TYPE OF TREE
Any evergreen tree can make a beautiful Christmas tree. Junipers, spruces, cedars and firs have the shortest needles. Scotch pines have stiff, medium length needles. White pine needles are longer and softer. Red pines have the longest needles. Some trees may be uneven on one side because they grew close to another tree. With the flatter side next to a wall they can be great space savers!
FINDING THE TREE
Before you start, are you dressed for the weather? If it's wet, do you have something to kneel or lie on when you saw it down? A piece of cardboard is useful. Wear boots if you have them. Sometimes tractor lanes get muddy from heavy use.
If you can't find the right tree, check through the different fields. Every field has its own character just as every tree has its individual characteristics. Most are traditionally shaped because they've been pruned regularly, but you'll also see the odd tree that refuses to conform. These can make wonderful, artistic Christmas trees too! Trees often look smaller in the field than they do in the house, especially once they are in their tree stands.
CUTTING THE TREE
If you have brought your own saw, use it if you'd like but you may borrow ours, which have large offset teeth especially designed for cutting trees. If you need help sawing, call a worker over to assist you -- tractor drivers have saws and can also give or summon help. All workers will be wearing red scarves.
Cut low to the ground and straight across. You can always trim off the lower branches -- leave yourself enough trunk to fit in the tree stand. If you can, have someone pull the tree slightly away from the side where you're cutting. This will prevent the saw from binding and make the work much easier.
CARRYING THE TREE
Don't drag it through mud of course, but if the ground is frozen or clean it won't harm your tree to drag it butt end first. Take it to the nearest lane and wait for the next wagon which will take you to the shaker and baler. If you need help, ask workers.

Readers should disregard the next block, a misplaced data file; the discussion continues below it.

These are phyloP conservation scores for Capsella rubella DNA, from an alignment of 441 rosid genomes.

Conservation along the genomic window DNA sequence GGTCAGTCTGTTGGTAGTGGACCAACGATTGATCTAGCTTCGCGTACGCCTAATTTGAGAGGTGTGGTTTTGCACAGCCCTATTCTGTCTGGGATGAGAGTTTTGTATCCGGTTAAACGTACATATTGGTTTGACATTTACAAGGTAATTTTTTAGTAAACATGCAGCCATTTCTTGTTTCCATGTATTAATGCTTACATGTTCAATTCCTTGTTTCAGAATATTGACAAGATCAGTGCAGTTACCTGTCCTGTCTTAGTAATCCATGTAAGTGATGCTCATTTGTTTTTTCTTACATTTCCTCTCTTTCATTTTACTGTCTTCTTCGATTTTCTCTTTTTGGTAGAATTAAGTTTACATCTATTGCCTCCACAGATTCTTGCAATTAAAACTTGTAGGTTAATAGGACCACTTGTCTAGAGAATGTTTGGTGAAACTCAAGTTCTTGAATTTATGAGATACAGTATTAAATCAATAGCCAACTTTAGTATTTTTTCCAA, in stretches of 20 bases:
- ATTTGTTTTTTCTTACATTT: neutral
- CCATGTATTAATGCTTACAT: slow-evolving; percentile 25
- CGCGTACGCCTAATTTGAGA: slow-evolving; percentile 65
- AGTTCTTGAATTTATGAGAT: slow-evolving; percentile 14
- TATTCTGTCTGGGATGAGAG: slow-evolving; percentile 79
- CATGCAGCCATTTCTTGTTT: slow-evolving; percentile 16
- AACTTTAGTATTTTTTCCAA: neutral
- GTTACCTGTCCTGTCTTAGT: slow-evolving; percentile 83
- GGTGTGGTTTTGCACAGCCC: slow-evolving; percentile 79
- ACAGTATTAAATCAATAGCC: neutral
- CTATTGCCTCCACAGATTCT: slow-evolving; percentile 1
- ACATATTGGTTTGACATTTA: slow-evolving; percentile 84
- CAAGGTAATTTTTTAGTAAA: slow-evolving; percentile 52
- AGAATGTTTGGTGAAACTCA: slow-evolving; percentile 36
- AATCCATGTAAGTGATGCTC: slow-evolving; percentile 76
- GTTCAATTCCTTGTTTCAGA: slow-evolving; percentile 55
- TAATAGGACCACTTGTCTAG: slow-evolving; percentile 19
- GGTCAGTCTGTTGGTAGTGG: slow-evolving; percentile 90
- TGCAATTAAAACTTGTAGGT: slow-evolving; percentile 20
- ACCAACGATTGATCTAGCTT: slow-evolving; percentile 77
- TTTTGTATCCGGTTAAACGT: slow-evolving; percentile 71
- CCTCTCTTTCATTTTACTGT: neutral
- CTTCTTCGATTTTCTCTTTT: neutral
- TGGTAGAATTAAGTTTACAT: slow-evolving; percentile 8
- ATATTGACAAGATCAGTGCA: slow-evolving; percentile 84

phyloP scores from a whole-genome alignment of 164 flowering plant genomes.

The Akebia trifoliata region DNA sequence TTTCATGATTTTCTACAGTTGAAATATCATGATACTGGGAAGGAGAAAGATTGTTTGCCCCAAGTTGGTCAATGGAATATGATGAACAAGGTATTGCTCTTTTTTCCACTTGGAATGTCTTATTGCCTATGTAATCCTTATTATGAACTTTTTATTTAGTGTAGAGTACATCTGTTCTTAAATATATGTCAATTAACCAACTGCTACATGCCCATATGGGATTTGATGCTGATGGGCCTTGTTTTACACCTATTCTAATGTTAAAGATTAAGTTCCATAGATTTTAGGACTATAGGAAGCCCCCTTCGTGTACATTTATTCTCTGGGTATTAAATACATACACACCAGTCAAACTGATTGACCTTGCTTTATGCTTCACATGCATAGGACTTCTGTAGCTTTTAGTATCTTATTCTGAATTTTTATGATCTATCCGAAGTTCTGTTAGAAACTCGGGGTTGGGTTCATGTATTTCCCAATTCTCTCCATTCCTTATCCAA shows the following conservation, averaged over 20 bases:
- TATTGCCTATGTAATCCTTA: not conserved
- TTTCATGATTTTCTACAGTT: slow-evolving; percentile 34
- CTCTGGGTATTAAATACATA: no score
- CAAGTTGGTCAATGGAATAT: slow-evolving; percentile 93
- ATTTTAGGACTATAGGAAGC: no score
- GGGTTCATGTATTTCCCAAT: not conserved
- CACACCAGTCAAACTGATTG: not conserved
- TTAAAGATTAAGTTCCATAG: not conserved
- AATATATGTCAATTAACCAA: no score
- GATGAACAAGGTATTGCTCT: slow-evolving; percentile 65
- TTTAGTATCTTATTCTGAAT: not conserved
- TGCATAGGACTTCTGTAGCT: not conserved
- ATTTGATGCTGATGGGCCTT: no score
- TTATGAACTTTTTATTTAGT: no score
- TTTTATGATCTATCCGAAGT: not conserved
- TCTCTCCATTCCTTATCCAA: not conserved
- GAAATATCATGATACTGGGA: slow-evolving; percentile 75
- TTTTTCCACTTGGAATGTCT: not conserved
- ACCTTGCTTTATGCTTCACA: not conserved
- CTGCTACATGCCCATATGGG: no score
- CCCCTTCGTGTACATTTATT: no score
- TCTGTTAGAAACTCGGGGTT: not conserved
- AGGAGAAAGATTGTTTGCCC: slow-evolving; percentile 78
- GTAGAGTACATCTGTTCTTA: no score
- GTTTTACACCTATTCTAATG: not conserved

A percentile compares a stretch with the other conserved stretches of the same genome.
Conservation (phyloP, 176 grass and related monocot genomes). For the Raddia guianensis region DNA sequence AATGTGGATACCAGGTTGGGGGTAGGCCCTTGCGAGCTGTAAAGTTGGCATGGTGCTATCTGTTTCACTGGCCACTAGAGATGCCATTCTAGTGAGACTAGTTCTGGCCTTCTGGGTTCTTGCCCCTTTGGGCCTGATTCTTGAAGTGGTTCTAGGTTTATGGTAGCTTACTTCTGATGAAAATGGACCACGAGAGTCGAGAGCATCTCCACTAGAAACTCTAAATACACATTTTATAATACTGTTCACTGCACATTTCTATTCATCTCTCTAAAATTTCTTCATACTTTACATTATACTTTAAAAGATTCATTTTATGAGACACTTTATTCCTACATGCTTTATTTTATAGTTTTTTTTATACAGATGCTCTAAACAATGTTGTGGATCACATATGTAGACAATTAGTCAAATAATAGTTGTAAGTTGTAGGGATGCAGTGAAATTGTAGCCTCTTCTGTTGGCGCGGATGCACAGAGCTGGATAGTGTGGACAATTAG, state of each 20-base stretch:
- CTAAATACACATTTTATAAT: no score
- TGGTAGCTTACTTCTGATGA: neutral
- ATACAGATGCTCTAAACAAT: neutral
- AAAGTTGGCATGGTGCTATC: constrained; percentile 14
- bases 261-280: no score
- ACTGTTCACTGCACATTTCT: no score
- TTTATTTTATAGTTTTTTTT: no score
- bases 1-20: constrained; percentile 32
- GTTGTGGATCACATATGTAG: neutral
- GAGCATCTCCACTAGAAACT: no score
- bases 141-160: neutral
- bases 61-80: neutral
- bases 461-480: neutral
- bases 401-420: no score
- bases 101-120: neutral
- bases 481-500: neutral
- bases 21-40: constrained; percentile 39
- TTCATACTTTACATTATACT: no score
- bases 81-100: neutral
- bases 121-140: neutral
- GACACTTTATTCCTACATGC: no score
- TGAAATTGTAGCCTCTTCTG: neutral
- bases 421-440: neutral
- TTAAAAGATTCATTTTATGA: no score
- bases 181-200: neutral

TYING IT ON
/ PUTTING IT IN
Shaking will remove loose needles, and baling will wrap the tree to help fit it inside your trunk, van, or truck. If you choose to put the tree on top of your car, you may want to lay down an old blanket to avoid scratches. Aim the butt end forward so branches don't catch the wind, and tie it securely so it can't move freely in any direction If you have a luggage rack, tying it twice to each side should do. Some people rope through the car doors (or windows, if you don't need to open your doors). It's often a good idea to run a rope or two to the front and one to the back of the automobile. A piece of cardboard is nice to kneel on if you plan to tie the rope under your vehicle! Ask our friendly workers for help if you need it.
Have some coffee or cocoa (both Fair Trade) in the Warming House. Feed the chickens and take a family photo on the old-fashioned sleigh. You might want to purchase some snacks for the ride home, buy some crafts, or engage in making your own pioneer craft.
If you don't put your tree up immediately, keep it in a bucket of water in a cool place, then saw a thin slice off the base before putting it in the tree stand. For easiest handling, leave the netting on your tree until it's in the stand. Then cut the strings and the tree will take its natural shape. Keep it watered; it will soak up quite a lot of water the first few days!
You may be surprised how much better a tree looks when you've cut it yourself, and how much longer it stays fresh. You may like to know that no chemicals have ever been applied to our trees. If you hear a faint cracking noise when the house is quiet, it might be pine cones opening in the warmth of your room. Because they are so fresh, you may find some sap on the trunk or on a broken or freshly cut branch.
AFTER THE SEASON IS OVER
Ask your local authorities what arrangements are available for recycling Christmas trees, or stake it outside your window and stake it outside your window and decorate it with popcorn/cranberry strings for the birds, like the one to the right.
Thanks very much and have a great outing!
THE LARGER PICTURE
Though using a cut tree might seem like an odd way to protect the environment, it actually does protect the environment. Our trees remove carbon dioxide from the air, provide habitat for wildlife, protect soil from erosion, add scenic beauty to the countryside, provide an outdoor experience to thousands of people every year, and bring nature into their homes as well. Our trees are a crop which keeps the land agricultural -- when trees are cut, more are planted. In addition, we use no chemicals, and also donate 10 percent of tree sales to the local environmental group, the Environmental Defenders of McHenry County.